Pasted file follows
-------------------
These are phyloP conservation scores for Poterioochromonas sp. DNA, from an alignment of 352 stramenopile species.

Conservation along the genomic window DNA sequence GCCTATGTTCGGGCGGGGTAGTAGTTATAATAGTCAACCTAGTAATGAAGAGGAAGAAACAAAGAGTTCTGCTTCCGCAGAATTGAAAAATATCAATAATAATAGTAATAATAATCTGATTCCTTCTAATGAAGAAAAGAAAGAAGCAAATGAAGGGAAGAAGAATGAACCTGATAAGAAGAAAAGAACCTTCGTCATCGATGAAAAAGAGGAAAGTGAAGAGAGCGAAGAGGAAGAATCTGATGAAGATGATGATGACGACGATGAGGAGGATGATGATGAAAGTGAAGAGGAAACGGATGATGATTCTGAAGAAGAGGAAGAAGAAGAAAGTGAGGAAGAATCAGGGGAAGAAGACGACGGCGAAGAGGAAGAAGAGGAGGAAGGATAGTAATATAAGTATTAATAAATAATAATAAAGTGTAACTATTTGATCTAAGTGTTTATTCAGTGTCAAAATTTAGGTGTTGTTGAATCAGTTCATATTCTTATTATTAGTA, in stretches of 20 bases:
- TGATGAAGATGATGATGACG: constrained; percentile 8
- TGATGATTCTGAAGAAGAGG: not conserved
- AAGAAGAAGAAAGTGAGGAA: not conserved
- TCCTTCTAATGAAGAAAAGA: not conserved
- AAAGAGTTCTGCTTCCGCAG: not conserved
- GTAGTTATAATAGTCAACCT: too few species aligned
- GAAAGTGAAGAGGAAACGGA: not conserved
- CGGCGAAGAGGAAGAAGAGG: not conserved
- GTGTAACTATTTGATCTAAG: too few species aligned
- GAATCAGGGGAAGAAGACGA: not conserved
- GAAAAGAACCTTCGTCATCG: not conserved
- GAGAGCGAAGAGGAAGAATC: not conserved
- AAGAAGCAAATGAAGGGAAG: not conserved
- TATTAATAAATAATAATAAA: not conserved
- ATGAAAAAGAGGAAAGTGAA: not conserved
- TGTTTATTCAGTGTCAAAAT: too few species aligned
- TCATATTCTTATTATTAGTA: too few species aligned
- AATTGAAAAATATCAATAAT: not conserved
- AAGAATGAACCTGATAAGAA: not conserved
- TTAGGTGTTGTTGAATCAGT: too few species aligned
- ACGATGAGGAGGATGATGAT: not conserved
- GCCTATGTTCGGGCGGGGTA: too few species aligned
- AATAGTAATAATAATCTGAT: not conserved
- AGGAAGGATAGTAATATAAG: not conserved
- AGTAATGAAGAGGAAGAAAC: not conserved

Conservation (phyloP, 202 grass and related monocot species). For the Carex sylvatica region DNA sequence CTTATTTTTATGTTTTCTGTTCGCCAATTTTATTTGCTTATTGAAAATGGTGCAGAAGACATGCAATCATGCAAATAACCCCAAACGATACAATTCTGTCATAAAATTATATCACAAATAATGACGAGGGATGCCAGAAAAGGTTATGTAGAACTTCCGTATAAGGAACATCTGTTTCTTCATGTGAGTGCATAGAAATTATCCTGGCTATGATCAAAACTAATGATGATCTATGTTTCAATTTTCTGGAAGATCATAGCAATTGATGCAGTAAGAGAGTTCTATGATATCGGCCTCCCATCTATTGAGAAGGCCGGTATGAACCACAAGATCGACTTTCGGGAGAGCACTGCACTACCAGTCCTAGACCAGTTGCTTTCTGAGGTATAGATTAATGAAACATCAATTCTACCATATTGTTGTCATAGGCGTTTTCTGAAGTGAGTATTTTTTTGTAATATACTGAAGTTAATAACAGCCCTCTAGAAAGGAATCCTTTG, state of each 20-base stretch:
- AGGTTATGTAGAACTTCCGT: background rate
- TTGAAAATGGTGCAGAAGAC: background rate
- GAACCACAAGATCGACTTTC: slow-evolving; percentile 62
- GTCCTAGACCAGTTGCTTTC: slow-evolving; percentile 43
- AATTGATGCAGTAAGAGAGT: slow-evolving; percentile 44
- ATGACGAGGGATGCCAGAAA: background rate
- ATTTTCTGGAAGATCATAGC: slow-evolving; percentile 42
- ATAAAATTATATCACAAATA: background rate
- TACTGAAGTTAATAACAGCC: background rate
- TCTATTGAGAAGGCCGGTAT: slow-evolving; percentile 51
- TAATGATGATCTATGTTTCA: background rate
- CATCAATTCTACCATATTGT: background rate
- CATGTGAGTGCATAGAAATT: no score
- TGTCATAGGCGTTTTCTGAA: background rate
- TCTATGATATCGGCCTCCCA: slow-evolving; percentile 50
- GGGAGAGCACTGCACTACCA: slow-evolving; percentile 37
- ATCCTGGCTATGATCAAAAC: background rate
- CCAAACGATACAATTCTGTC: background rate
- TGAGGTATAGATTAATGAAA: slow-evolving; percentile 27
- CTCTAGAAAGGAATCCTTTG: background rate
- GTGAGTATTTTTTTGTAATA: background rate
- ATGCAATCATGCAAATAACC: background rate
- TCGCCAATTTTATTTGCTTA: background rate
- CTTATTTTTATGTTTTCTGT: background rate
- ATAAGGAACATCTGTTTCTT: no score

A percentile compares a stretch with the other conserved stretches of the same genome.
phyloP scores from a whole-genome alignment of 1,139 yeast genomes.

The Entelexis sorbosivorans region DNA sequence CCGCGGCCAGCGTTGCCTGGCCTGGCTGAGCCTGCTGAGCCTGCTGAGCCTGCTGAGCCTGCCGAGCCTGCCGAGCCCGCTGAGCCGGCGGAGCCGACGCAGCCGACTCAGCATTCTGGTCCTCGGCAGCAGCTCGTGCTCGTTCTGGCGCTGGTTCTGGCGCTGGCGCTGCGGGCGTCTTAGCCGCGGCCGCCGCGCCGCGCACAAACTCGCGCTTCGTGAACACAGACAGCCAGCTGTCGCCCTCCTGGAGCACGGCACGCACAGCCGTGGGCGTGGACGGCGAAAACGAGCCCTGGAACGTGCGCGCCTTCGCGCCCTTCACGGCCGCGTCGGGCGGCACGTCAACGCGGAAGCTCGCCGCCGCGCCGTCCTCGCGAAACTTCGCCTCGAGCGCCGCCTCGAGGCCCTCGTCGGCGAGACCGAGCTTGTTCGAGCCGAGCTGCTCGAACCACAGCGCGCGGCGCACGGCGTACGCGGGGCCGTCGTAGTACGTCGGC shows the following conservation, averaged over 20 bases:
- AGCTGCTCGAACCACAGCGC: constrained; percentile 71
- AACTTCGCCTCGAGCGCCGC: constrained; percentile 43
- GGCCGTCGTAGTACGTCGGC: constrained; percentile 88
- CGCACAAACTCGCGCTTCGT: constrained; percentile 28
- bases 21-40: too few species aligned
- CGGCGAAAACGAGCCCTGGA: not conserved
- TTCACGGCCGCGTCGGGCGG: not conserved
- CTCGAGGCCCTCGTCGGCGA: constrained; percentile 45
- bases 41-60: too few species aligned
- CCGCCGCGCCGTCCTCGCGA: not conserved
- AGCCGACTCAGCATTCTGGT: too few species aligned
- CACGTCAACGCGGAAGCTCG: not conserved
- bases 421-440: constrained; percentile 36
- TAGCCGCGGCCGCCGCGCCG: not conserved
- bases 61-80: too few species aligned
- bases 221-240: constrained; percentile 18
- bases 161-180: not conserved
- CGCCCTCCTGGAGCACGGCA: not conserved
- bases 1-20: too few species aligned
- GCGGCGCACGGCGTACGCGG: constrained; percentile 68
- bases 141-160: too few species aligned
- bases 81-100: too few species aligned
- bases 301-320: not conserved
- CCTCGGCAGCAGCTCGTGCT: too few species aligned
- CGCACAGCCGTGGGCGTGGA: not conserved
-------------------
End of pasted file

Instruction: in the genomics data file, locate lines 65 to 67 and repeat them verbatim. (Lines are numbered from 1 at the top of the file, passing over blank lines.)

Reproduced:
- bases 41-60: too few species aligned
- CCGCCGCGCCGTCCTCGCGA: not conserved
- AGCCGACTCAGCATTCTGGT: too few species aligned